The night Jesus was born, the angels sang a glorious song in the countryside. The shepherds were amazed and filled with hope. Yet Jesus hadn’t done anything!
It was a wonderful glorious night! “But Mary treasured up all these things, pondering them in her heart” (Luke 2.19 ESV). Surely with a feeling of wonder. But in the early morning, the angels were gone. The chickens had started to peck again, the merchants were talking loudly in the streets, and the mixture of sweat and animal droppings still stank the air around. When Jesus was only a dozen months old, his parents had to flee to Egypt to avoid an assassination attempt (Matthew 2:13). His birth had been proclaimed by a multitude of heavenly hosts praising God; the poorest of the poorest (the shepherds) had exalted Him with the richest of the rich (the wise men). Yet, nothing had changed. The Romans were still masters of the land, and Joseph was still a simple carpenter. Just because the Savior comes into our lives doesn’t mean everything changes immediately.
We are always in such a hurry, and everything is urgent. Yet God constantly speaks to us about building our foundations well. Our spirit is immediately alive upon our salvation, but our hearts and thoughts must begin the long process of transformation. Our flesh will continue to fight to regain its place of authority in our lives, and we will have to continue to fight against it. We start in glory, with the angels rejoicing in heaven, on the day of our salvation (Luke 15:10), but the next morning we realize that our physical reality has not changed, and we must learn to look at the spiritual things.
The same is true with the promise of marriage. The day we receive this confirmation from heaven, and we realize that a marriage is in God’s plans for our life. We jump for joy and cry out “Glory to God”. But a few days later (or a few hours!), seeing that nothing has changed, we forget the promise. Despite the visitation of angels at His birth and the miracles that accompanied His ministry. Jesus’ parents had stopped believing in His calling. “And when his family heard it, they went out to seize him, for they were saying, “He is out of his mind” (Mark 3:21 ESV).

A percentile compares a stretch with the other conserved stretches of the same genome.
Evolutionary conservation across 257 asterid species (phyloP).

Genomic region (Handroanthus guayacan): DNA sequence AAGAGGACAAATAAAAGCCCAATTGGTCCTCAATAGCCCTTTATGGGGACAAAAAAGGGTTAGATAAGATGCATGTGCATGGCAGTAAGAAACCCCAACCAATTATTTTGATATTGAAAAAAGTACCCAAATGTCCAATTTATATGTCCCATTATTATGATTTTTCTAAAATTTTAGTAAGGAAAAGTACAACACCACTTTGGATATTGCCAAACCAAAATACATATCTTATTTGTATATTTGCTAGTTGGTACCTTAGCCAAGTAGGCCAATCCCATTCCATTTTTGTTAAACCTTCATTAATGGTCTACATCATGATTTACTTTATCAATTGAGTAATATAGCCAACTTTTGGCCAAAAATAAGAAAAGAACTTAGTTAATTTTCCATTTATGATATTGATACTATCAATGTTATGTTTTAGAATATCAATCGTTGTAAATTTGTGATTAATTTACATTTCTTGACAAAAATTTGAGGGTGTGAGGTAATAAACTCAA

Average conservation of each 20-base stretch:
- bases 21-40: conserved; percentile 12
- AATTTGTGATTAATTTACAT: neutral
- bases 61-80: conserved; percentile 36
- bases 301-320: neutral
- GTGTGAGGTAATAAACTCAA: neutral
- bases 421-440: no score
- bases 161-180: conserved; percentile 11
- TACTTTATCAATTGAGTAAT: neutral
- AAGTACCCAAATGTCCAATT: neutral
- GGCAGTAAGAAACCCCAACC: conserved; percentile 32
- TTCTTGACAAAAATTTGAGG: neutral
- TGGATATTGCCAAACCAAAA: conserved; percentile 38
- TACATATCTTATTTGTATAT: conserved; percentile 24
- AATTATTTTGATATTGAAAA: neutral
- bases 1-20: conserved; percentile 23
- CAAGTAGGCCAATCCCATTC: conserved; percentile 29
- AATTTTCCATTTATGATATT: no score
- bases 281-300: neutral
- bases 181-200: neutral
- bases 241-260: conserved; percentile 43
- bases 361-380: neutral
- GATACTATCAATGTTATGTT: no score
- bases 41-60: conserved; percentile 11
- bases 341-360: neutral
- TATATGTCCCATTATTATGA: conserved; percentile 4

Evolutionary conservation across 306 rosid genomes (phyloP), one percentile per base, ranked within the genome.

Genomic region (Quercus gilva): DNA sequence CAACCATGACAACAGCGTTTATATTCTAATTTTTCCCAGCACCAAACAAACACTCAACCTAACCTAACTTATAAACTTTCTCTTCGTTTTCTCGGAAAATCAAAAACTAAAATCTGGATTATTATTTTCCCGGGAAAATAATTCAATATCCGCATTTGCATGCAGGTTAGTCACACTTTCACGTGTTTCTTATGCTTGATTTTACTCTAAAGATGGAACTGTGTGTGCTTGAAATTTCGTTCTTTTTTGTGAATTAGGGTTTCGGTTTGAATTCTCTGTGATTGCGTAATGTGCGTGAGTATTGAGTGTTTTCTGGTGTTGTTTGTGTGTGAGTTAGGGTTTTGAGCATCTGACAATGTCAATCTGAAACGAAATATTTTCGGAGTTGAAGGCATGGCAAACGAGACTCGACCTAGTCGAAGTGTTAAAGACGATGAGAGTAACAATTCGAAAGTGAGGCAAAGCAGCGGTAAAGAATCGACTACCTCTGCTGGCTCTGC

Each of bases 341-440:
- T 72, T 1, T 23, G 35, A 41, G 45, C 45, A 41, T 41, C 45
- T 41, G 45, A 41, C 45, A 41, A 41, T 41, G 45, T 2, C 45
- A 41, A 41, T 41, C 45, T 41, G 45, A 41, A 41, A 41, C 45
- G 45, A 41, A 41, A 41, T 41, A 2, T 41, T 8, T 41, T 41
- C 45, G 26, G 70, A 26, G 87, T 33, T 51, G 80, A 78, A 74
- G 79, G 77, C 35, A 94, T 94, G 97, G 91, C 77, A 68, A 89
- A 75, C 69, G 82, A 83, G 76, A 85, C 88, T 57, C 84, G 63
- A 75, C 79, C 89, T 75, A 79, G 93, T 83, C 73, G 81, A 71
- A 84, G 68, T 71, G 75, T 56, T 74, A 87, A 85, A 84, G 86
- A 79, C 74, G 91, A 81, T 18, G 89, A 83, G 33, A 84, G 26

To not fall into cynicism, the Bible invites us to remain in joy. “Rejoice in hope, be patient in tribulation, be constant in prayer” (Romans 12:12 ESV). By staying in praise, we prepare ourselves to enter into the promise. Before seeing the walls of Jericho fall, God asked Joshua and His people to praise the Lord by walking around the city, blowing the trumpets. David danced in front of the ark as it was carried to the city of David. Often in the Old Testament, the worship team marched in front of the army. God asks us to rejoice before we see His promise fulfilled.
And then, by faith, we must continue to rejoice until His promise is fulfilled. Otherwise, we could miss the promise, and even not see it when it comes before our eyes. So, let’s stay in praise, in our awe at His word. “Rejoice in the Lord always; again I will say, rejoice” (Philippians 4:4 ESV)